Hailed by many as one of the most interesting pieces of Islamic architecture on the planet, this breath-taking complex is dominated by the intricate Abd ar-Rahman I’s mosque, from AD 784. What makes this mosque different from others around the world is its Christian cathedral that stands proudly at the heart of this space, added in the 16th century. On your free day to explore Cordoba during our Authentic Andalucía trip, we’d recommend taking your time to enjoy the serene courtyards, towering columns and famous archways. The best time to visit is just before sunset, when you can climb to the top of the Bell tower to watch the beautiful pink light show descend onto these ancient buildings.
Celebrate the Feria in Seville
One of the most Spanish things about Andalucía has to be the processions that commence on Feria de Abril – it is Spain personified in one week. Think proud men donning black sombreros, vibrant flamenco dancers shimmying down Calle de Infierno, hooded penitents dutifully following the golden Virgin Mary statues and stocky matadors unfurling their glittering scarlet capes.
With this colourful religious festival descending on Seville from Saturday 25th April – Saturday 2nd May 2020, it’s the perfect time to see the fairgrounds ceremoniously lighting up on Monday night, and watch on as the town’s most avid Sevillians indulge in their favourite pastime activities, which involve; eating, drinking and dancing until dawn.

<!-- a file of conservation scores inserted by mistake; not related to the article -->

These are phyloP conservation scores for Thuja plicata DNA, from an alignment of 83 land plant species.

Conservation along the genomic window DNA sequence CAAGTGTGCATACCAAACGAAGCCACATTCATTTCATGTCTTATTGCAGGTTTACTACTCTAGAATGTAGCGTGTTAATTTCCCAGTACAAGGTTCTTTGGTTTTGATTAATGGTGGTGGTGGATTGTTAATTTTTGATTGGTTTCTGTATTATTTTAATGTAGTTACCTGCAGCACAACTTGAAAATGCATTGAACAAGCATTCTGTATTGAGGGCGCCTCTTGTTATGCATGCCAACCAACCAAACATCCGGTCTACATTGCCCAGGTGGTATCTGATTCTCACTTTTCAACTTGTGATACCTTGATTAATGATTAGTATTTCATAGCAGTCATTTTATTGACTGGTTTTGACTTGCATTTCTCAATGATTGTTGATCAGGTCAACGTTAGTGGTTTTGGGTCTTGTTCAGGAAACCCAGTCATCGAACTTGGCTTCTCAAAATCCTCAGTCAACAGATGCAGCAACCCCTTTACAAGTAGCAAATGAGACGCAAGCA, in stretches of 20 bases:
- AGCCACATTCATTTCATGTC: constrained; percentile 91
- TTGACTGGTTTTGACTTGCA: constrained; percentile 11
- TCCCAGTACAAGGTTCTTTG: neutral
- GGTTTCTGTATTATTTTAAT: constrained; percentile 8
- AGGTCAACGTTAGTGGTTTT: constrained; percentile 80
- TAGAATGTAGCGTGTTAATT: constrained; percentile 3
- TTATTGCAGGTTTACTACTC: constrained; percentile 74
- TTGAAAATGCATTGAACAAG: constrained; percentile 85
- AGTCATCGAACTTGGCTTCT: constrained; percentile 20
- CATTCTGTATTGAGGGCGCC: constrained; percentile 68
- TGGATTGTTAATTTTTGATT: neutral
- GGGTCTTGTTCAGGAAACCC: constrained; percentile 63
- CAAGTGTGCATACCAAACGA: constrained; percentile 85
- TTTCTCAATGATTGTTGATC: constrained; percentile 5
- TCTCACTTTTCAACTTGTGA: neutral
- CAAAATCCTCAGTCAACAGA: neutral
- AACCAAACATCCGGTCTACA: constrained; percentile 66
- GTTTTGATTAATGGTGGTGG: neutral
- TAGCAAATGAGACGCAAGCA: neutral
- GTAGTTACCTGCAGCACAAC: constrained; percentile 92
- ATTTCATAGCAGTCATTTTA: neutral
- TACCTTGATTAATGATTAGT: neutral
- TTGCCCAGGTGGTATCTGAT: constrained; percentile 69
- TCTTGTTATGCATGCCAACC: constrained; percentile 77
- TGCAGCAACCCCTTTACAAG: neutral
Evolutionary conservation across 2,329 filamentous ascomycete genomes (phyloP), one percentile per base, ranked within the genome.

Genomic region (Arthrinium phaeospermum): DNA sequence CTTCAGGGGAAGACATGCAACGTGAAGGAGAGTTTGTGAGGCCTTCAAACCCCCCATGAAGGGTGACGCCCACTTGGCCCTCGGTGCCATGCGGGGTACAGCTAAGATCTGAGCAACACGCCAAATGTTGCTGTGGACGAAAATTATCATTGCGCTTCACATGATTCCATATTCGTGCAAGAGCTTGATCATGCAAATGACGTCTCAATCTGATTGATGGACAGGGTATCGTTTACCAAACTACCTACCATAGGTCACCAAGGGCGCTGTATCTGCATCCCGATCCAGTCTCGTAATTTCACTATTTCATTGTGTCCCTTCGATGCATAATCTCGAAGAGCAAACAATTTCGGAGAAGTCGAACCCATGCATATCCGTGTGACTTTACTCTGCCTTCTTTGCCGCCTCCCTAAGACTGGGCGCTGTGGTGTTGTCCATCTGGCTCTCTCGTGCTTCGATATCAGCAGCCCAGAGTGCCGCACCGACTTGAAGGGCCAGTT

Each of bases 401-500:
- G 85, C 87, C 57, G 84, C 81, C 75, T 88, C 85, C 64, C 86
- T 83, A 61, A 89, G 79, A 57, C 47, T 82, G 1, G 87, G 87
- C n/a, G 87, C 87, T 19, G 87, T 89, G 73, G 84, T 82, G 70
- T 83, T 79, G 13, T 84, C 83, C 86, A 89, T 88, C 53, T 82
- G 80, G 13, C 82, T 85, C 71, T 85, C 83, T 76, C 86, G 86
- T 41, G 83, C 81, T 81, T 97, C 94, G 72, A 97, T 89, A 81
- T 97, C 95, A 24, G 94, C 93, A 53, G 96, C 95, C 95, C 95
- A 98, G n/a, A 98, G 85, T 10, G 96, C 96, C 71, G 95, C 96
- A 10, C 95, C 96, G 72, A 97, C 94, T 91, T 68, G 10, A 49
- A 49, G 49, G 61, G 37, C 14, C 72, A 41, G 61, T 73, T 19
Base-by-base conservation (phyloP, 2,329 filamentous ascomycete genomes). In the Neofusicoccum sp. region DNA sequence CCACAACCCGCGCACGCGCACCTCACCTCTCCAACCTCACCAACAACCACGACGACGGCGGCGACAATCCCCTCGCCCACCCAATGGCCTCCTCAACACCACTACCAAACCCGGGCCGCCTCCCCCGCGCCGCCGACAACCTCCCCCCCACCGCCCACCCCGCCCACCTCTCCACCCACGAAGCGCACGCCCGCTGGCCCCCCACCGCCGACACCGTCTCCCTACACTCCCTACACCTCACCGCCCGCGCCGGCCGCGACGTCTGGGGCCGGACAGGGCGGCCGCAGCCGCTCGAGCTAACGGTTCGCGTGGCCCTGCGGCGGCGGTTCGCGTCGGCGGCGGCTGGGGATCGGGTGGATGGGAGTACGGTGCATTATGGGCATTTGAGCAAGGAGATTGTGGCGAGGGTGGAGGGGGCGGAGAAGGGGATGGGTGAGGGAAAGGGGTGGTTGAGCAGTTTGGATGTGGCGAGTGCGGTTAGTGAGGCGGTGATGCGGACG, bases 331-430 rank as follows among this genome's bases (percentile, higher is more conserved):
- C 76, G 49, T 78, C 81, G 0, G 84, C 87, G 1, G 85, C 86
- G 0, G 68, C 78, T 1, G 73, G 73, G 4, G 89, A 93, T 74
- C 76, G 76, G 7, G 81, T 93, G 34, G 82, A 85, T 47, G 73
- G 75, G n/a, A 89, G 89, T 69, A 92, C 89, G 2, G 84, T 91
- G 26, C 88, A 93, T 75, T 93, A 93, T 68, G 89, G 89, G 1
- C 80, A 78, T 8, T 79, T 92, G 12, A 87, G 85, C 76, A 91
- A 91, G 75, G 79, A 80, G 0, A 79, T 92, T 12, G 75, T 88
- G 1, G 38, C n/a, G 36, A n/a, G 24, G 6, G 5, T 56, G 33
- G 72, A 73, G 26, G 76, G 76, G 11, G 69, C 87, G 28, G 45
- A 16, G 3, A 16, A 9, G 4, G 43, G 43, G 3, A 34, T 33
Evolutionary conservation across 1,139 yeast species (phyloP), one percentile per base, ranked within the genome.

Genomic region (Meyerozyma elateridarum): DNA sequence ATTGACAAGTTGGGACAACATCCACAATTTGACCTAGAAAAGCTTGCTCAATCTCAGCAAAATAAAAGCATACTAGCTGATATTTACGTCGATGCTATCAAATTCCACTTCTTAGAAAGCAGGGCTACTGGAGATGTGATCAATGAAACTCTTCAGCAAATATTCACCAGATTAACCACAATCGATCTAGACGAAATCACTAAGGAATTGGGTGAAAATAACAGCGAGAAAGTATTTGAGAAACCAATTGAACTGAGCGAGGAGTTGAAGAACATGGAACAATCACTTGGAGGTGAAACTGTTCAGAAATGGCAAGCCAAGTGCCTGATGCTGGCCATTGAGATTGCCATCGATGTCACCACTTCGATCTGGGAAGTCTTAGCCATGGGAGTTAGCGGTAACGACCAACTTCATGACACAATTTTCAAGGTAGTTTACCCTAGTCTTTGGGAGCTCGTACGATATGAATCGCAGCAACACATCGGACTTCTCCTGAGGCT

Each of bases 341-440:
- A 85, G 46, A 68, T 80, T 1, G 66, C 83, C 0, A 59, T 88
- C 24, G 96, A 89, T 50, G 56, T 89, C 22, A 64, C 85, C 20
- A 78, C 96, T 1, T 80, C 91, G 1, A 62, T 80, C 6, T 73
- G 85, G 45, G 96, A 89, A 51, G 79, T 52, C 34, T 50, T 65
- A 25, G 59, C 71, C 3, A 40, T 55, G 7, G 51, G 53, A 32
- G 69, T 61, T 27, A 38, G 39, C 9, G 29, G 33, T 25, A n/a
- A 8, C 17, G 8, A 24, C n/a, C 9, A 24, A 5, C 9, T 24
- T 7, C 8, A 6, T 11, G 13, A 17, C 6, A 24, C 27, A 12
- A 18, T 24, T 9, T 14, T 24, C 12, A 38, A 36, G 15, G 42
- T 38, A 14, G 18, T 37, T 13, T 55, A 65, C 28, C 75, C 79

Try a glass of Sherry in Jerez
According to Sherry connoisseurs, the fortified wine can only be made in one place – the area lying between Jerez de la Frontera, Puerto de Santa María and San Lucar de Barrameda in the province of Cádiz – also known as the so-called Sherry Triangle.
And if you’ve ever tasted this naturally sweet wine, you can’t deny that it makes a great pre-meal aperitif. Ever since English Sea Captain, Sir Francis Drake, allegedly ransacked the port of Cádiz in 1587 and stole 3,000 barrels of Sherry, you could say we Brits are fond of the stuff. But if you’re keen to step away from the sweetened creamy version and try the traditional bone-dry, crystal clear fino the Spaniards prefer, it’s best to try it directly from the source in Jerez. And there’s nothing like unwinding with a glass of Sherry after spending a day exploring on two wheels, which is exactly what you can look forward to on day five of our Self-Guided Cycling Trip in Andalucia: Seville to Cádiz.